State and local governments tax you in many ways, but the three largest include income taxes, property taxes, and sales and excise taxes. To compare apples to apples, you need to take all three into account as the “total tax burden,” as some states charge less of one but more of another.

Seven states charge no income taxes: Alaska, Florida, Nevada, South Dakota, Texas, Washington, and Wyoming. Two more (New Hampshire and Tennessee) don’t tax earned income, but they do tax investment income—an increasing problem, the closer you get to financial independence.

Five states charge no sales tax: Alaska, Delaware, Montana, New Hampshire, and Oregon.

Property taxes are typically set at the local level, but there are still obvious trends between states. Take a look at this interactive map of property taxes by county:

Combining all three tax types, the states with the lowest total tax burden are Alaska, Delaware, Tennessee, Wyoming, and Florida. The highest taxed state (New York) siphons off roughly 2.5 times as much of residents’ income each year as the lowest tax states (Alaska). That comes to a difference of many thousands of dollars a year, which is precisely why so many Americans are moving from high-tax states to lower-tax states.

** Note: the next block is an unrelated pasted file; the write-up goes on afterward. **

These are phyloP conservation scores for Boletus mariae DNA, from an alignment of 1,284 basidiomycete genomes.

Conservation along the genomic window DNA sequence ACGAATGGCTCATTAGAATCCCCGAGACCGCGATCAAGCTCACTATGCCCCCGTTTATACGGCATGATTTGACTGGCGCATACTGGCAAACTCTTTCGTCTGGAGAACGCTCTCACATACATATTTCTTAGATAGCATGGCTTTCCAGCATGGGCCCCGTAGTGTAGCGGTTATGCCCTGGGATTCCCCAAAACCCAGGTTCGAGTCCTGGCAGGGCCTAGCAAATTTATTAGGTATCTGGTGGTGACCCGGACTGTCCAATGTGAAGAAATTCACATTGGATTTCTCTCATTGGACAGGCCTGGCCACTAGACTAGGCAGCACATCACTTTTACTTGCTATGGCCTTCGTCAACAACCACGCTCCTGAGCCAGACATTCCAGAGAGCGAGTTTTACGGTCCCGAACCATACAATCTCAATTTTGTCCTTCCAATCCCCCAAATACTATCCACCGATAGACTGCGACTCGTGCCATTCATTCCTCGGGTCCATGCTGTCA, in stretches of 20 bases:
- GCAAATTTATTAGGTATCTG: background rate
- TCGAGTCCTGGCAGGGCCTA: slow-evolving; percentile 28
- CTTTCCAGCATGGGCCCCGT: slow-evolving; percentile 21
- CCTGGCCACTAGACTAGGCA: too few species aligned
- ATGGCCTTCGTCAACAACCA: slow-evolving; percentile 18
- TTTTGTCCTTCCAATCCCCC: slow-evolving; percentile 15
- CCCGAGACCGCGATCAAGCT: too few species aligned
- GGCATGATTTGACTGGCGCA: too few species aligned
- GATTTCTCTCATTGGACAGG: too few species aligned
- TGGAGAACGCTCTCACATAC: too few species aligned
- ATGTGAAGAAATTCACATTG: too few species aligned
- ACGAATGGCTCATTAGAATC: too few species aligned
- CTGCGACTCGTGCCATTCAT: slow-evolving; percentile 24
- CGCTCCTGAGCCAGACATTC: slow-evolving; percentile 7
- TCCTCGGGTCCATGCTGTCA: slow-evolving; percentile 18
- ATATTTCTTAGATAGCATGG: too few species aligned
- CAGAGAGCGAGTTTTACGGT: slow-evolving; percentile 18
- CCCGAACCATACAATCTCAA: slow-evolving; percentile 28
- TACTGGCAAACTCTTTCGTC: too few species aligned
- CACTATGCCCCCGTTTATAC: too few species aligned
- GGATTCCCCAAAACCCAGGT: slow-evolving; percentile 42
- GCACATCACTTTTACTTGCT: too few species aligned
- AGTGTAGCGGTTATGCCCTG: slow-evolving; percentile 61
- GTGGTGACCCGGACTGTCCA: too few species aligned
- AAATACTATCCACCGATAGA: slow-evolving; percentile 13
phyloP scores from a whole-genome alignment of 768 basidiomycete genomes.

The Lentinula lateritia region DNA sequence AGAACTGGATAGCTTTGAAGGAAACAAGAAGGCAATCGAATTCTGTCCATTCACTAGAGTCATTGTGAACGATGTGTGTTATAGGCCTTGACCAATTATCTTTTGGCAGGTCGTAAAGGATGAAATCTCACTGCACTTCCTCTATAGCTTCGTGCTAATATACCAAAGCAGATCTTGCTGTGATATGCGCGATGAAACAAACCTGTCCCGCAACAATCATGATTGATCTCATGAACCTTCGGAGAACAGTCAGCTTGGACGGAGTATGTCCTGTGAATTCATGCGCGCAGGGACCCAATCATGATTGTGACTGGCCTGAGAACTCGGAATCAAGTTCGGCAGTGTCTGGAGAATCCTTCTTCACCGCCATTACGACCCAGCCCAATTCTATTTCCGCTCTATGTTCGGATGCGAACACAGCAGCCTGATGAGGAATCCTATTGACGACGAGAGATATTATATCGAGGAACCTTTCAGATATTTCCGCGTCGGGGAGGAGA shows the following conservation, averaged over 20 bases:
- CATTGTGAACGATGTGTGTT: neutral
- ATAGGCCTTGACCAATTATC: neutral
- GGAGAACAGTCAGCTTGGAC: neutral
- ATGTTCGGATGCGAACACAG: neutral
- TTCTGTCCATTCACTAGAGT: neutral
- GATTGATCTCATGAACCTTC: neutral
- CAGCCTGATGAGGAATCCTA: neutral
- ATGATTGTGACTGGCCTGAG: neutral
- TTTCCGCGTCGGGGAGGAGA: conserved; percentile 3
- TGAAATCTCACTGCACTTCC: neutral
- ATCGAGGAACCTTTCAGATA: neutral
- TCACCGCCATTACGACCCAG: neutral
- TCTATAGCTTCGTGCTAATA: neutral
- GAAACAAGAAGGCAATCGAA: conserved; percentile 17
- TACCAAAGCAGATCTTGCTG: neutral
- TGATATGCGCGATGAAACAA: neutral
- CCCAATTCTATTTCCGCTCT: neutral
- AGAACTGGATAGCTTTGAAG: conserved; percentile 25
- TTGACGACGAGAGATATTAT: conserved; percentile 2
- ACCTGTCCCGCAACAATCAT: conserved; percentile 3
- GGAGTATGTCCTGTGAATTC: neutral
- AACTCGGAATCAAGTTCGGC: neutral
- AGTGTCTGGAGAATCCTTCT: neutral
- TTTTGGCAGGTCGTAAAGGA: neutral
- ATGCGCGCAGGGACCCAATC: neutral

6. Switch to a High-Deductible Health Plan & HSA

If you’re relatively healthy, there’s no reason to spend top dollar on health insurance. With the money you save on monthly premiums, you can pump it into the nation’s best tax-sheltered account: the HSA.

Health Savings Accounts (HSAs) offer triple tax protection. You can deduct every dollar you contribute in the year when you do so, then the money grows and compounds tax-free, and then you also avoid taxes when you withdraw the money. In other words, you get both the tax advantages of a traditional IRA and a Roth IRA, in one single account.

Instead of losing the money forever by handing it over to a health insurance company, you keep it—and invest it to compound tax-free.

Skeptics say “Yeah, but you have to spend the money on health-related expenses.” To which I reply: “Do you have any doubt that you’ll incur hefty health-related expenses in retirement?”

Consider HSAs a second retirement account, except with better tax benefits. And no need to wait until 59 ½ to withdraw from.

7. Score Free Accommodations While Traveling

No one says you have to blow money at a hotel or Airbnb when you travel.